A wearable heart monitor at the ear using ballistocardiogram (BCG) and electrocardiogram (ECG) with a nanowatt ECG heartbeat detection circuit
Author(s)He, David Da
Massachusetts Institute of Technology. Department of Electrical Engineering and Computer Science.
Charles G. Sodini.
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This work presents a wearable heart monitor at the ear that uses the ballistocardiogram (BCG) and the electrocardiogram (ECG) to extract heart rate, stroke volume, and pre-ejection period (PEP) for the application of continuous heart monitoring. Being a natural anchoring point, the ear is demonstrated as a viable location for the integrated sensing of physiological signals. The source of periodic head movements is identified as a type of BCG, which is measured using an accelerometer. The head BCG's principal peaks (J-waves) are synchronized to heartbeats. Ensemble averaging is used to obtain consistent J-wave amplitudes, which are related to stroke volume. The ECG is sensed locally near the ear using a single-lead configuration. When the BCG and the ECG are used together, an electromechanical duration called the RJ interval can be obtained. Because both head BCG and ECG have low signal-to-noise ratios, cross-correlation is used to statistically extract the RJ interval. The ear-worn device is wirelessly connected to a computer for real time data recording. A clinical test involving hemodynamic maneuvers is performed on 13 subjects. The results demonstrate a linear relationship between the J-wave amplitude and stroke volume, and a linear relationship between the RJ interval and PEP. While the clinical device uses commercial components, a custom integrated circuit for ECG heartbeat detection is designed with the goal of reducing power consumption and device size. With 58nW of power consumption, the ECG circuit replaces the traditional instrumentation amplifier, analog-to-digital converter, and signal processor with a single chip solution. The circuit demonstrates a topology that takes advantage of the ECG's characteristics to extract R-wave timings at the chest and the ear in the presence of baseline drift, muscle artifact, and signal clipping.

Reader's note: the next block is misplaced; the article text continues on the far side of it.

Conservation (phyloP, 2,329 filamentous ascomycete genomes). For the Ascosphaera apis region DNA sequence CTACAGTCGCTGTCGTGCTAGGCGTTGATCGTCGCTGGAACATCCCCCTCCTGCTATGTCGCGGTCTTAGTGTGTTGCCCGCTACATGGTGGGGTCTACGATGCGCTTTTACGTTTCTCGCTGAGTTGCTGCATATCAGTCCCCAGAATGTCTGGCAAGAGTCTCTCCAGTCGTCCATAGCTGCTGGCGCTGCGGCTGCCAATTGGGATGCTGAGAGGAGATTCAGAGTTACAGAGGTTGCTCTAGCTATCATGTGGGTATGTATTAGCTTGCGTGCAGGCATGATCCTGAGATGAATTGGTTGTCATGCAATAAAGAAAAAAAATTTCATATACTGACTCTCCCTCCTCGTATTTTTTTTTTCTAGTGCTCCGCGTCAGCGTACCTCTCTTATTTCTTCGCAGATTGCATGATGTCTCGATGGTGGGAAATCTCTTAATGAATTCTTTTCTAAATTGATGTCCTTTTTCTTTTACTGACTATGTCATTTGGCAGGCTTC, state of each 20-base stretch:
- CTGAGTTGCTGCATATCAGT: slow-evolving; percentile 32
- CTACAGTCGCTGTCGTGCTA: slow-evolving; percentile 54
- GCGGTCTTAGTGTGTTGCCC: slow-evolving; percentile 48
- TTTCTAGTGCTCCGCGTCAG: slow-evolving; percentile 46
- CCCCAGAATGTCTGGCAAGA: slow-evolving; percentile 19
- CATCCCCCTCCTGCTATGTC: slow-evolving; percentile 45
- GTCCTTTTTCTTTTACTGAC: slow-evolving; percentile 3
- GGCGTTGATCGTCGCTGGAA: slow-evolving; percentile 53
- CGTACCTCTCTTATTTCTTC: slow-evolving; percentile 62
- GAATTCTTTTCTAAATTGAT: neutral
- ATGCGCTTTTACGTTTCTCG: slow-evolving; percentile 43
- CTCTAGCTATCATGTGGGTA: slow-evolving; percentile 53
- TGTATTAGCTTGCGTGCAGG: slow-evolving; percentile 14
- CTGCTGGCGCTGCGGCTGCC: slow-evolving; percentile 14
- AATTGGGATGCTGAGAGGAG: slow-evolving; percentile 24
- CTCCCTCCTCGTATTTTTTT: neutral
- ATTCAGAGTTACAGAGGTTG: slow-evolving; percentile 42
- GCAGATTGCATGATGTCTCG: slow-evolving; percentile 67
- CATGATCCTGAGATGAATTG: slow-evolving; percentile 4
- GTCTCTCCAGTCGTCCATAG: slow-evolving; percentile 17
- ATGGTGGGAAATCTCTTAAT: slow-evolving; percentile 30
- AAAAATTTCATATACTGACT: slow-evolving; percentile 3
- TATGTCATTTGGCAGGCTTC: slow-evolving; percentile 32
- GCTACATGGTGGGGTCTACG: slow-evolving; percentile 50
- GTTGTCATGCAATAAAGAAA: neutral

Thesis (Ph. D.)--Massachusetts Institute of Technology, Dept. of Electrical Engineering and Computer Science, 2013.Cataloged from PDF version of thesis.Includes bibliographical references (p. 132-137).
DepartmentMassachusetts Institute of Technology. Department of Electrical Engineering and Computer Science.
Massachusetts Institute of Technology
Electrical Engineering and Computer Science.